A house purchase is a long-term financial commitment. If you are unable to keep that commitment, you can end up facing foreclosure. This is not a good position to be in, but there are several ways to deal with the situation.
If you have missed a few months of payments, you probably aren't in foreclosure yet. Start paying now and contact your lender to arrange a schedule for making up all your missed payments. Do whatever is necessary to get money. Take on a second job, cut back on discretionary spending, and even ask your relatives for help if needed.
The advantages of starting to pay are that you can probably avoid foreclosure, which means you'll keep your house. The drawbacks are that it may be painful to rearrange your finances to make it happen, and starting to pay now won't erase the notations on your credit history that you failed to pay your mortgage on time.
Deed in Lieu of Foreclosure
This simply means that your lender will cancel foreclosure proceedings in exchange for the deed to the property. You might still be in a position of paying the difference between your loan and what the property brings to the lender when it is sold.
The advantages of this method are that you will definitely avoid foreclosure and you might not owe any further money. This will occur if the bank chooses to forgive any loan balance that exceeds the sale price of the house. Also, it impacts your credit score far less than a foreclosure would. Strong disadvantages exist, however. Depending on your circumstances, the IRS might regard that forgiven balance as income, and you will be responsible for paying taxes on it if the home is not your primary residence. Since it represents money you did not in fact receive, you may not have any funds to pay those taxes. Consult your accountant.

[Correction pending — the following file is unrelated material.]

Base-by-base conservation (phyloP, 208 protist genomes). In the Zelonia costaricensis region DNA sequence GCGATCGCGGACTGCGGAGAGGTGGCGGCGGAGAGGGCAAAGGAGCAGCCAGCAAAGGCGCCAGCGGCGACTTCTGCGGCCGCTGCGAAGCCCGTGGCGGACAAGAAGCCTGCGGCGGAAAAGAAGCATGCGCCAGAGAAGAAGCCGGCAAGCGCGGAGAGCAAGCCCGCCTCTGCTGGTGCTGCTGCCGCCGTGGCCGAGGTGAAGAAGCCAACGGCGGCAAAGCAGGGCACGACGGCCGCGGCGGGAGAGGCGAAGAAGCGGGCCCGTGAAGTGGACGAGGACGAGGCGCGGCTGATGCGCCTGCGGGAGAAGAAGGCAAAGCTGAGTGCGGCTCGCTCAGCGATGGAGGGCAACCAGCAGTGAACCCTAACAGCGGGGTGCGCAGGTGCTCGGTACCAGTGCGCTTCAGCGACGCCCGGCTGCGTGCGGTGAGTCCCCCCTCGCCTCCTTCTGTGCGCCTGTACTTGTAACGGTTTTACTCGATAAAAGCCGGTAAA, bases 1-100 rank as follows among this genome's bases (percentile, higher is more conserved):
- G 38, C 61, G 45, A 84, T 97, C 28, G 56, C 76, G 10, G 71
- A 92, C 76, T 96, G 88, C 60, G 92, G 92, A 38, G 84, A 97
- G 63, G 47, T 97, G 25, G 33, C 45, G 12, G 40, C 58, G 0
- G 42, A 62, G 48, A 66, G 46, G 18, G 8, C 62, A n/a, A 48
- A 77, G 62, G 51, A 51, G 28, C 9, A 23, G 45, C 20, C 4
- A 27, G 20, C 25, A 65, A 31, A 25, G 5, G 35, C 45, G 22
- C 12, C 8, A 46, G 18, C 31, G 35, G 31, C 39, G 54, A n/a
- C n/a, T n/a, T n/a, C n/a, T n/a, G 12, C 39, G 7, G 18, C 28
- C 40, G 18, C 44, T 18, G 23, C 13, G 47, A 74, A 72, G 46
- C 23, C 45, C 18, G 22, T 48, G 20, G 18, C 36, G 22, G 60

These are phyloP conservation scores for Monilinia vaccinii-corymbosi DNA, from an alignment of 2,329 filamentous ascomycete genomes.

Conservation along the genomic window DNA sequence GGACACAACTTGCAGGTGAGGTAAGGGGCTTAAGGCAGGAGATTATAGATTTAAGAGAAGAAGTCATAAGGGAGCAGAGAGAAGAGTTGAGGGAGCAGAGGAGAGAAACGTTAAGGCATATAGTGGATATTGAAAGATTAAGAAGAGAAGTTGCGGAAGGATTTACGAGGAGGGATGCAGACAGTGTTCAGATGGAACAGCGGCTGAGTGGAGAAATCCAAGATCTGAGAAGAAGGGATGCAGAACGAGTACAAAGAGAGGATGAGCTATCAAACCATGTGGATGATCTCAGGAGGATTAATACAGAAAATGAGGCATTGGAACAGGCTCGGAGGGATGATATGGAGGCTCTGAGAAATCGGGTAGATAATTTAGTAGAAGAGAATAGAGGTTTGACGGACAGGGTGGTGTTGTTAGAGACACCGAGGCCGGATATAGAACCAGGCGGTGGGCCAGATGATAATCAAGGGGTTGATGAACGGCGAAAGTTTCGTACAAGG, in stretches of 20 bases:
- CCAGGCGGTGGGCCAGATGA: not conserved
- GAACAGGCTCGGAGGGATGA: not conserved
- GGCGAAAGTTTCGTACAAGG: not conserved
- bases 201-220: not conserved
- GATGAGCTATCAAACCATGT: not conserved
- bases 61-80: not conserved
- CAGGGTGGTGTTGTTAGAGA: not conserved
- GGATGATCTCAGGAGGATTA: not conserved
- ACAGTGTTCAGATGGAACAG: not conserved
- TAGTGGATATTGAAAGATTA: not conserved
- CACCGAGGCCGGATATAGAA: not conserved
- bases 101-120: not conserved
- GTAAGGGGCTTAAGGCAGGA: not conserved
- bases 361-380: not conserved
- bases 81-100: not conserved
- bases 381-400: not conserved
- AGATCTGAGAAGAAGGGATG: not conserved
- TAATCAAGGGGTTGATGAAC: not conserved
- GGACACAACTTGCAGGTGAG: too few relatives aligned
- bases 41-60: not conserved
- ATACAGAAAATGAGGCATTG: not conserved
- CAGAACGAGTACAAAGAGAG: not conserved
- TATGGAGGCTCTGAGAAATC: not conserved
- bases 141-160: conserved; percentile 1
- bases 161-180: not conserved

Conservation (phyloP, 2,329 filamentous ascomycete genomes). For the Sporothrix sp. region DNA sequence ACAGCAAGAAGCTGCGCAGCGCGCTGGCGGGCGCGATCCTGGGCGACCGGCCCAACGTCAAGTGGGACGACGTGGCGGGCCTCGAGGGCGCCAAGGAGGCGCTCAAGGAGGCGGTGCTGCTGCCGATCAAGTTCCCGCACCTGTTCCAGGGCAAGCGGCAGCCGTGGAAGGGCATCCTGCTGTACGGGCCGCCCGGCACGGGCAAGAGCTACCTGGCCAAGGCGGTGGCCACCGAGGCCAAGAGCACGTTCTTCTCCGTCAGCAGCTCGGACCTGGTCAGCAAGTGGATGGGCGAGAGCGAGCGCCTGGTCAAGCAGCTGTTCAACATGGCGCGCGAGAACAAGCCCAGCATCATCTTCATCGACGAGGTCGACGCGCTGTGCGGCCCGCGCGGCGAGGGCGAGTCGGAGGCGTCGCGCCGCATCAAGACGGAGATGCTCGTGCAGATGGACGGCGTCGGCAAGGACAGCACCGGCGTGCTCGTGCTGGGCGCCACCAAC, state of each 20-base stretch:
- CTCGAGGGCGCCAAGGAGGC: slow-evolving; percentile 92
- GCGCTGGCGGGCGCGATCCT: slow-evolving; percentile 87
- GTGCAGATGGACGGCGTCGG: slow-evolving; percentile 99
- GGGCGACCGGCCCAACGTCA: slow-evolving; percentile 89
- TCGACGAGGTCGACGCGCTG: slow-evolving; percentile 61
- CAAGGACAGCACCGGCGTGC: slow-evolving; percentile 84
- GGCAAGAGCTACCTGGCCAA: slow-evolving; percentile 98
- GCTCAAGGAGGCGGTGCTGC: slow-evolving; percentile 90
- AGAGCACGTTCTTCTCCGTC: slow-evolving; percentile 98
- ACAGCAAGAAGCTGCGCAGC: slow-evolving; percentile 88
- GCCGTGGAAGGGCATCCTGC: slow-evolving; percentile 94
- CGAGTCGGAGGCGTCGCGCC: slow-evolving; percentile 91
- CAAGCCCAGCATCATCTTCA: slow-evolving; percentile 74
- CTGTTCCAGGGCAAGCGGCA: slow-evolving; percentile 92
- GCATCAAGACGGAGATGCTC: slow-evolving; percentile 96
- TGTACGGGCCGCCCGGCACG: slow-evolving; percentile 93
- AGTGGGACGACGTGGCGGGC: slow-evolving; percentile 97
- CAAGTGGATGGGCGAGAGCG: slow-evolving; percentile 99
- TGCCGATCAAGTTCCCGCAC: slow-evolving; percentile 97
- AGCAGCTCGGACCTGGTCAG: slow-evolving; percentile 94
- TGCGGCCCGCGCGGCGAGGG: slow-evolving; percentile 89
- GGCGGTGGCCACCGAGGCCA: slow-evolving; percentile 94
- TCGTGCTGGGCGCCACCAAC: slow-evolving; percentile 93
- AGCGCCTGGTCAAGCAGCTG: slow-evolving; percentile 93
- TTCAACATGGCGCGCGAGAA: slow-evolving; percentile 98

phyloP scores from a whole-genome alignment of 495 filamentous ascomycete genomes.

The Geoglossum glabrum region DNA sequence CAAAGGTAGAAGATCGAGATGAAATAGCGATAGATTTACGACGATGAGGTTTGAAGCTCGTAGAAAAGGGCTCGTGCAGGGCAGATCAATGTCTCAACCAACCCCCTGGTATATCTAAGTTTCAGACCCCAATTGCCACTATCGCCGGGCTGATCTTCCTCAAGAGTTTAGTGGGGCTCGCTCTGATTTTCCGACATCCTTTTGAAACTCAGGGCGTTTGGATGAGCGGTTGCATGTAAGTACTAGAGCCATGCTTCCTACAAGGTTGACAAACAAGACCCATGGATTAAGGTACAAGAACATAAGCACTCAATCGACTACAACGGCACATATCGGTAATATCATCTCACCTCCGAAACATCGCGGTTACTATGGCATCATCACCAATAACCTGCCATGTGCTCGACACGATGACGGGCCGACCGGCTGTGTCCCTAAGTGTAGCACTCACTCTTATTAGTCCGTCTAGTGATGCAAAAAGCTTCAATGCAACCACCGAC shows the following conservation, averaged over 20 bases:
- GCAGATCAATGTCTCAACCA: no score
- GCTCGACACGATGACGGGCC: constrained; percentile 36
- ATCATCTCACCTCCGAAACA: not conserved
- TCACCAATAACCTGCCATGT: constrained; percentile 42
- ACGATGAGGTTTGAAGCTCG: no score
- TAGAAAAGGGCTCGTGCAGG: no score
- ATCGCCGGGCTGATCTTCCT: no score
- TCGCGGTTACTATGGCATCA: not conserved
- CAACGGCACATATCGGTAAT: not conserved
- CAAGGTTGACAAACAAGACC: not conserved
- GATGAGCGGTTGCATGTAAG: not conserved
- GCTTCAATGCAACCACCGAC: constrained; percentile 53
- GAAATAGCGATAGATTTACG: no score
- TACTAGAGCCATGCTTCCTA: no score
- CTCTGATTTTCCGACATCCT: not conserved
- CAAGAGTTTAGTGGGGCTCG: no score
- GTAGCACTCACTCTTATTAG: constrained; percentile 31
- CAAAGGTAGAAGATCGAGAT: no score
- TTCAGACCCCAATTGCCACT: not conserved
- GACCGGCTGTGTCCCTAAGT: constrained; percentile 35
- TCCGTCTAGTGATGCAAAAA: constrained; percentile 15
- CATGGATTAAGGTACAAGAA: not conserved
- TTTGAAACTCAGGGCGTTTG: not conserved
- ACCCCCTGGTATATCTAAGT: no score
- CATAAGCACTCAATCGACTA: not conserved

In a short sale, the owner sells the property for less than the value of the outstanding mortgage. The balance of the loan is typically forgiven, which can create a taxable event if the property is not a primary residence.
The pros of a short sale are that it's less damaging to your credit than a foreclosure, and that banks are increasingly more willing to do short sales than the "in lieu of" method described above. The cons include the fact that you can't do a short sale without the permission of your lender; the time needed to secure that may cause the buyer to walk away. Some banks are more willing than others to allow a short sale.
In a loan modification, the lender agrees to renegotiate the mortgage contract. The total amount of the loan, the interest rate, and the payment schedule may change in order to create a loan that is more realistic for the borrower to pay back. The advantages of this are that you may be able to keep your home, and in a way that minimally damages your credit. The disadvantages are challenging fees and paperwork, dealing with a reluctant bank, and some notations on your credit history.
This is the worst option of all. Foreclosure puts a black mark on your credit record that lasts for years and affects not just borrowing opportunities, but employment and rental prospects as well. You should strive to avoid foreclosure at all costs by choosing one of the alternatives described above.
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Jolenta Averill, Principal
Lake & City Homes Realty